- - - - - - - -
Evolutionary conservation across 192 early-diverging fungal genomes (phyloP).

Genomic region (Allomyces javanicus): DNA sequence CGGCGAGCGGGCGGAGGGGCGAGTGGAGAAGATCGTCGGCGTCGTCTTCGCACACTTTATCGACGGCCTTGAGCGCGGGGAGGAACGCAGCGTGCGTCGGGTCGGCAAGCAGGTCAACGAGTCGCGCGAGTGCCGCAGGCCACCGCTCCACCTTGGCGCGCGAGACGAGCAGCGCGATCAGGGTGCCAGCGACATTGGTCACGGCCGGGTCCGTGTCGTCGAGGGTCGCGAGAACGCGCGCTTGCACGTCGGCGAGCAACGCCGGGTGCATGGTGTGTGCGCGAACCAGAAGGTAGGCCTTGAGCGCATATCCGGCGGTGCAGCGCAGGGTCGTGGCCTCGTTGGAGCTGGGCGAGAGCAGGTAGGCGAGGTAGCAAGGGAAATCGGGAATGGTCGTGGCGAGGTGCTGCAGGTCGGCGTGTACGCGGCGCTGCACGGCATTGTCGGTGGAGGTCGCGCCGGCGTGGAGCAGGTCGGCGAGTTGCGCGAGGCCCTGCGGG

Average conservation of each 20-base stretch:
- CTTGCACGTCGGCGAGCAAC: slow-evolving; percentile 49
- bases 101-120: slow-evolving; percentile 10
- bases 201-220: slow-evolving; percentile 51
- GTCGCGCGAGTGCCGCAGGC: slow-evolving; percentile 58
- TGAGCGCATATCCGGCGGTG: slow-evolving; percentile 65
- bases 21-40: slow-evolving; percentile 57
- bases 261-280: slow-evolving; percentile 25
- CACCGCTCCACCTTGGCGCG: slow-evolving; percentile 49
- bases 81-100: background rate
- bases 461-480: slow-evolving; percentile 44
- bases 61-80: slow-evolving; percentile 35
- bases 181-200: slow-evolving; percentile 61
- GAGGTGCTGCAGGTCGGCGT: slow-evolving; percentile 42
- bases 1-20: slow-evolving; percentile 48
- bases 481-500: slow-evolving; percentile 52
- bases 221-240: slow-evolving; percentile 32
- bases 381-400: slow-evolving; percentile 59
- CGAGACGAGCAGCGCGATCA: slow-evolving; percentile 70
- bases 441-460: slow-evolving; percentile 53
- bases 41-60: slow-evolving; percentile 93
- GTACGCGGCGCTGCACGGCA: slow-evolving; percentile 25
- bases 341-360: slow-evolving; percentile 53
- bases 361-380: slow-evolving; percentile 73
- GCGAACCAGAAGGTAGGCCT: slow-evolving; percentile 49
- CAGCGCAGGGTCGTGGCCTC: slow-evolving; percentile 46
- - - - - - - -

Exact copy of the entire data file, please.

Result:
Evolutionary conservation across 192 early-diverging fungal genomes (phyloP).

Genomic region (Allomyces javanicus): DNA sequence CGGCGAGCGGGCGGAGGGGCGAGTGGAGAAGATCGTCGGCGTCGTCTTCGCACACTTTATCGACGGCCTTGAGCGCGGGGAGGAACGCAGCGTGCGTCGGGTCGGCAAGCAGGTCAACGAGTCGCGCGAGTGCCGCAGGCCACCGCTCCACCTTGGCGCGCGAGACGAGCAGCGCGATCAGGGTGCCAGCGACATTGGTCACGGCCGGGTCCGTGTCGTCGAGGGTCGCGAGAACGCGCGCTTGCACGTCGGCGAGCAACGCCGGGTGCATGGTGTGTGCGCGAACCAGAAGGTAGGCCTTGAGCGCATATCCGGCGGTGCAGCGCAGGGTCGTGGCCTCGTTGGAGCTGGGCGAGAGCAGGTAGGCGAGGTAGCAAGGGAAATCGGGAATGGTCGTGGCGAGGTGCTGCAGGTCGGCGTGTACGCGGCGCTGCACGGCATTGTCGGTGGAGGTCGCGCCGGCGTGGAGCAGGTCGGCGAGTTGCGCGAGGCCCTGCGGG

Average conservation of each 20-base stretch:
- CTTGCACGTCGGCGAGCAAC: slow-evolving; percentile 49
- bases 101-120: slow-evolving; percentile 10
- bases 201-220: slow-evolving; percentile 51
- GTCGCGCGAGTGCCGCAGGC: slow-evolving; percentile 58
- TGAGCGCATATCCGGCGGTG: slow-evolving; percentile 65
- bases 21-40: slow-evolving; percentile 57
- bases 261-280: slow-evolving; percentile 25
- CACCGCTCCACCTTGGCGCG: slow-evolving; percentile 49
- bases 81-100: background rate
- bases 461-480: slow-evolving; percentile 44
- bases 61-80: slow-evolving; percentile 35
- bases 181-200: slow-evolving; percentile 61
- GAGGTGCTGCAGGTCGGCGT: slow-evolving; percentile 42
- bases 1-20: slow-evolving; percentile 48
- bases 481-500: slow-evolving; percentile 52
- bases 221-240: slow-evolving; percentile 32
- bases 381-400: slow-evolving; percentile 59
- CGAGACGAGCAGCGCGATCA: slow-evolving; percentile 70
- bases 441-460: slow-evolving; percentile 53
- bases 41-60: slow-evolving; percentile 93
- GTACGCGGCGCTGCACGGCA: slow-evolving; percentile 25
- bases 341-360: slow-evolving; percentile 53
- bases 361-380: slow-evolving; percentile 73
- GCGAACCAGAAGGTAGGCCT: slow-evolving; percentile 49
- CAGCGCAGGGTCGTGGCCTC: slow-evolving; percentile 46